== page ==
I normally don't get very excited for a book release because I always seem to have lots of books on my reading list. Since I enjoyed the previous books from Sam Kean (The Disappearing Spoon and The Violinist's Thumb) so much, I actually set my calendar to remind me about the release of The Tale of the Dueling Neurosurgeons. I don't know much about neuroscience, so I knew that Kean would teach me something new. As usual, Kean finds the most fascinating stories to keep you in awe of how the brain works and highlight the numerous ways in which the brain can malfunction.

Phineas Gage and his tamping rod

The theme of the book is that neuroscience is unique in that most of the early lessons about the function of the brain came from observing the behavior of people with damage to a particular region of the brain. This is still the case; a recent story about a young woman without a cerebellum demonstrates the plasticity of the brain and its ability to compensate for problems in even the most seemingly critical parts. The book includes lots of case studies and stories of strange behavior. The final chapter presents the tale of Phineas Gage, who is a bit of a legend in the field of  neuroscience. Sam Kean wrote a piece for Slate about Phineas Gage; I recommend reading it if you want to get a quick idea of whether or not you will like the Dueling Neurosurgeons.

Perhaps the most fascinating tidbit concerned Teddy Roosevelt and his treatment by neurologist Silas Weir Mitchell, whose "West cure" for men included a variety of rugged outdoor pursuits. Before seeking the cure in the 1880s, Roosevelt had been compared to Oscar Wilde for his effeminate voice and foppish mannerisms. As you would expect for the time, Mitchell's cure for women was very different; women suffering from "hysteria" were prescribed long term, isolated bed rest with massages and fatty foods. Many women suffered through this treatment, including Virginia Woolf. (You can read more about the gender-biased treatments of Silas Mitchell here.) Silas Mitchell built his reputation on his work in the area of phantom limb, the phenomenon where an amputee may feel an itch or pain in the limb that has been removed. Radiolab had an excellent story on this topic, which covered the innovative but simple approaches used to treat this strange problem.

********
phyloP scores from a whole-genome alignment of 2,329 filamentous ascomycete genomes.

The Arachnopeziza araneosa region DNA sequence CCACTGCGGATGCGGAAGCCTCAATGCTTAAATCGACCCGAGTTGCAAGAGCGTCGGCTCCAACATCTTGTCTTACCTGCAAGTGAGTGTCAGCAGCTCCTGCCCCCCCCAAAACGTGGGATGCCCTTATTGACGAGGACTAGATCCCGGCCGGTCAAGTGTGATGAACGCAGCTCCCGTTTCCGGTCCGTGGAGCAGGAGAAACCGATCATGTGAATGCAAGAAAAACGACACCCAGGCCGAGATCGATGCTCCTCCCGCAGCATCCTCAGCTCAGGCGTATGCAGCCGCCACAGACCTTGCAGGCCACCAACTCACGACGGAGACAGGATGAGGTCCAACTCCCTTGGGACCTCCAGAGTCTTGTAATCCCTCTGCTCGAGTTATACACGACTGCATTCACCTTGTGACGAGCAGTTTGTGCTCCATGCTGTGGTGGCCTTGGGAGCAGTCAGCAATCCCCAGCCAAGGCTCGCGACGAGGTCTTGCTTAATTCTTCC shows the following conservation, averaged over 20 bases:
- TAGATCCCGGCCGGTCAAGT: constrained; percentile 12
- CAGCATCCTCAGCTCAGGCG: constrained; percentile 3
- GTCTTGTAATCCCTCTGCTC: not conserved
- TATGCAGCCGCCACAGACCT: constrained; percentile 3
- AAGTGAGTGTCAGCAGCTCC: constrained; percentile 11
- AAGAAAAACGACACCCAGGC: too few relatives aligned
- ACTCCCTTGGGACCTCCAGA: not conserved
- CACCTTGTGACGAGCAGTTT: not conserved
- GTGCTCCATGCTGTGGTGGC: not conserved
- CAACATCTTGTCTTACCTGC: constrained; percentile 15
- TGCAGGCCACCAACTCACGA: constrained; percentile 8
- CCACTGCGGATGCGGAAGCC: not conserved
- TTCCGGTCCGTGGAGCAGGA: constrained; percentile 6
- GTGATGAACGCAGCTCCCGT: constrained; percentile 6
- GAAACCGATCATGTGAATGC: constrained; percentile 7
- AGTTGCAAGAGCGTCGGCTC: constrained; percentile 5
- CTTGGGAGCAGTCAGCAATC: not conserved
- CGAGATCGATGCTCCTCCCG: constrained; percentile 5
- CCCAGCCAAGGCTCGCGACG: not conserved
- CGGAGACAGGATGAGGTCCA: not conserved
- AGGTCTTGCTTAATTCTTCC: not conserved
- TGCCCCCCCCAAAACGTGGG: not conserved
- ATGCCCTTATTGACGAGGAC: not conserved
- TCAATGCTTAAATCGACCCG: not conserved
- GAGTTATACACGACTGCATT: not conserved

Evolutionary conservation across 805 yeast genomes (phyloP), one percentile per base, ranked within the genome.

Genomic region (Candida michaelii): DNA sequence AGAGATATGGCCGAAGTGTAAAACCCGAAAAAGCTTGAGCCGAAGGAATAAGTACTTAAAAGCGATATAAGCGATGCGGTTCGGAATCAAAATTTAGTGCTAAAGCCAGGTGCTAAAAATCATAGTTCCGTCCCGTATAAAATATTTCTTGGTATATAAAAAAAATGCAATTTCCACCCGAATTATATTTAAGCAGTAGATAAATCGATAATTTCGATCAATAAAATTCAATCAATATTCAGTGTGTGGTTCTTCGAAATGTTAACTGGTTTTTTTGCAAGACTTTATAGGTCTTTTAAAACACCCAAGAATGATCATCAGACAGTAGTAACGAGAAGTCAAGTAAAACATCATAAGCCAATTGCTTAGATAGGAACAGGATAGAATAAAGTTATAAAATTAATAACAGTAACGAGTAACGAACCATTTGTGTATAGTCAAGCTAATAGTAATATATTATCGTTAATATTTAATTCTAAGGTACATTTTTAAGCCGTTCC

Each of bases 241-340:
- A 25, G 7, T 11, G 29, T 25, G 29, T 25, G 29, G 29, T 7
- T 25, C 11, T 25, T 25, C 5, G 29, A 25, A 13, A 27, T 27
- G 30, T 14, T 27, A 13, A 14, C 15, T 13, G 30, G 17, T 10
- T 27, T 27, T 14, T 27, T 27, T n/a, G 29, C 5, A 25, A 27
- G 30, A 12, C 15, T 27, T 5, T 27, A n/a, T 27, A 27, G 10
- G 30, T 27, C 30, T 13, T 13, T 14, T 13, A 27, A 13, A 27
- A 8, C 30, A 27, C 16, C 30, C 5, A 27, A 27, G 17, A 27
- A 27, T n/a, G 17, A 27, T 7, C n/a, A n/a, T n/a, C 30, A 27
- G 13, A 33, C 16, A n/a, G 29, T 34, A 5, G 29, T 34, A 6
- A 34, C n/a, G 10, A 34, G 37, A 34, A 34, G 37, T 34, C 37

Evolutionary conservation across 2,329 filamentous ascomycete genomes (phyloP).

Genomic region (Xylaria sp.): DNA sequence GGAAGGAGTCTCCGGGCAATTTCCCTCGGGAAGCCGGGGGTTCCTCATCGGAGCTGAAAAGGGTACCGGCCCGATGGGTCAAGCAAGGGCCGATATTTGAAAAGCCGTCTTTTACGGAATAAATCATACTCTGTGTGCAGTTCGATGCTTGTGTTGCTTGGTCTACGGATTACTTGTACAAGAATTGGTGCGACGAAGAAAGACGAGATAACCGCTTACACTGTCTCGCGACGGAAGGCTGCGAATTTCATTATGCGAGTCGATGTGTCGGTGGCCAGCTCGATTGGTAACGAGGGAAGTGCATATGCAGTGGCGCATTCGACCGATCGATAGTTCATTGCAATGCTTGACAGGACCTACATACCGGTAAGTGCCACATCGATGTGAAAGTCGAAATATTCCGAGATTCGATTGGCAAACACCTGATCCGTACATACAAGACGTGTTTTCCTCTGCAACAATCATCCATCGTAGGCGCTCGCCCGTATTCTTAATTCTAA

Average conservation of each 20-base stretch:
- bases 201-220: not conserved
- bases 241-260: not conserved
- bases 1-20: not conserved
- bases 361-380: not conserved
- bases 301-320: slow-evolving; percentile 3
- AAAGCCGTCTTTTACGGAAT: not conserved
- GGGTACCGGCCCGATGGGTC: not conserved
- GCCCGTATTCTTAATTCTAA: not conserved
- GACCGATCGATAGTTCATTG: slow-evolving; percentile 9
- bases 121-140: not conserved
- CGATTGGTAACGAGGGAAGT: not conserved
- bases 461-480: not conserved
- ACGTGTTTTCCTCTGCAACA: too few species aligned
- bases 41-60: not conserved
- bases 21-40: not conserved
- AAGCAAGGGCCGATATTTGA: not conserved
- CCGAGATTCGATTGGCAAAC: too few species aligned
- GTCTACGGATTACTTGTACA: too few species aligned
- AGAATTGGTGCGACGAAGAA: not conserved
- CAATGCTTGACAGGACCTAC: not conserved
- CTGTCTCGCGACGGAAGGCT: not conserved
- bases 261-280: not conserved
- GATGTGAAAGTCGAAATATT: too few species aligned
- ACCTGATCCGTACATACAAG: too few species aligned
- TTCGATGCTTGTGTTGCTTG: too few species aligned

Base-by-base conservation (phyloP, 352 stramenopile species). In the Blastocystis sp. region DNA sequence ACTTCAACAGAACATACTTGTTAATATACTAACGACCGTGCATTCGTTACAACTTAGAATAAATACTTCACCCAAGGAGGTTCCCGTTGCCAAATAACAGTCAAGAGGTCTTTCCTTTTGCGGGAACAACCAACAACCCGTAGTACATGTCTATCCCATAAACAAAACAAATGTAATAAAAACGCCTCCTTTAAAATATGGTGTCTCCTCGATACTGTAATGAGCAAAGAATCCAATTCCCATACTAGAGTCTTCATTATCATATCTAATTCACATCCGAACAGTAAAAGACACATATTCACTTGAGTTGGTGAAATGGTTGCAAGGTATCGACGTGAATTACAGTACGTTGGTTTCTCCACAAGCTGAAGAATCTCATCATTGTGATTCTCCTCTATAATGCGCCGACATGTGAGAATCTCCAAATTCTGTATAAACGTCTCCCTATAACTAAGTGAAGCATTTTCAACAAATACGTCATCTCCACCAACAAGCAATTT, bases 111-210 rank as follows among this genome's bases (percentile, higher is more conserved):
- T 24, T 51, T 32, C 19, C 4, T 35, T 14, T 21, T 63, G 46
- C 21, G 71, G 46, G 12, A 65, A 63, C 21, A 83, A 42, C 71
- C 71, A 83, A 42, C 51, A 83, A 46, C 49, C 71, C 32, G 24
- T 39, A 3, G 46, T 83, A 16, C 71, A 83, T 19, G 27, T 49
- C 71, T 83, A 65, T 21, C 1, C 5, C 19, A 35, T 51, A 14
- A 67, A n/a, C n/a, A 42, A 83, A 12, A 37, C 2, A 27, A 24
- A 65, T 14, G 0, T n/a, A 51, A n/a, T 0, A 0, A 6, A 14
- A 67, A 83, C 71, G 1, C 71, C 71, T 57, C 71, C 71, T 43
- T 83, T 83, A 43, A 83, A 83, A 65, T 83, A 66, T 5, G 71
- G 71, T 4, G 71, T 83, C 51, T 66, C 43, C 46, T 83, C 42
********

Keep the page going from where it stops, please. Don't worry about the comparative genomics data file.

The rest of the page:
When you hear about people who taste colors or see smells, they are typically exhibiting synesthesia. The most common forms of synesthesia are people who see sounds in certain colors or hear sounds in connection with particular letters or numbers. Physicist Richard Feynman and author Vladimir Nabokov both experienced these sensory combinations (the internet tells me that Lady Gaga was also born this way). The reason that these particular combinations are more common is likely due to brain geography: the regions that analyze sounds, colors, and letters are close together. Interestingly, sixty different types of synesthesia exist, but it is not completely clear what causes this jumbled wiring. It is becoming clear that this commingling of the senses could be a benefit. Some synesthetes have an excellent memory, which they attribute to their unusual perception of the five senses. This correlation suggests that training your brain to link colors and letters, for example, could improve cognitive function. Some synesthetes have links between their sense of smell or taste and the other senses. This causes them to experience sounds or colors associated with some flavors. As you could imagine, this might expand their palate, as described in this NPR story about the benefits of being a synesthete in the food and beverage industry.

Dueling Neurosurgeons was another excellent outing for Sam Kean, who continues to amaze me with stories of weird science. I also loved the rebus puzzles that Kean added at the start of each chapter. Like the DNA acrostic in The Violinist's Thumb, Kean has found a novel way to engage his readers.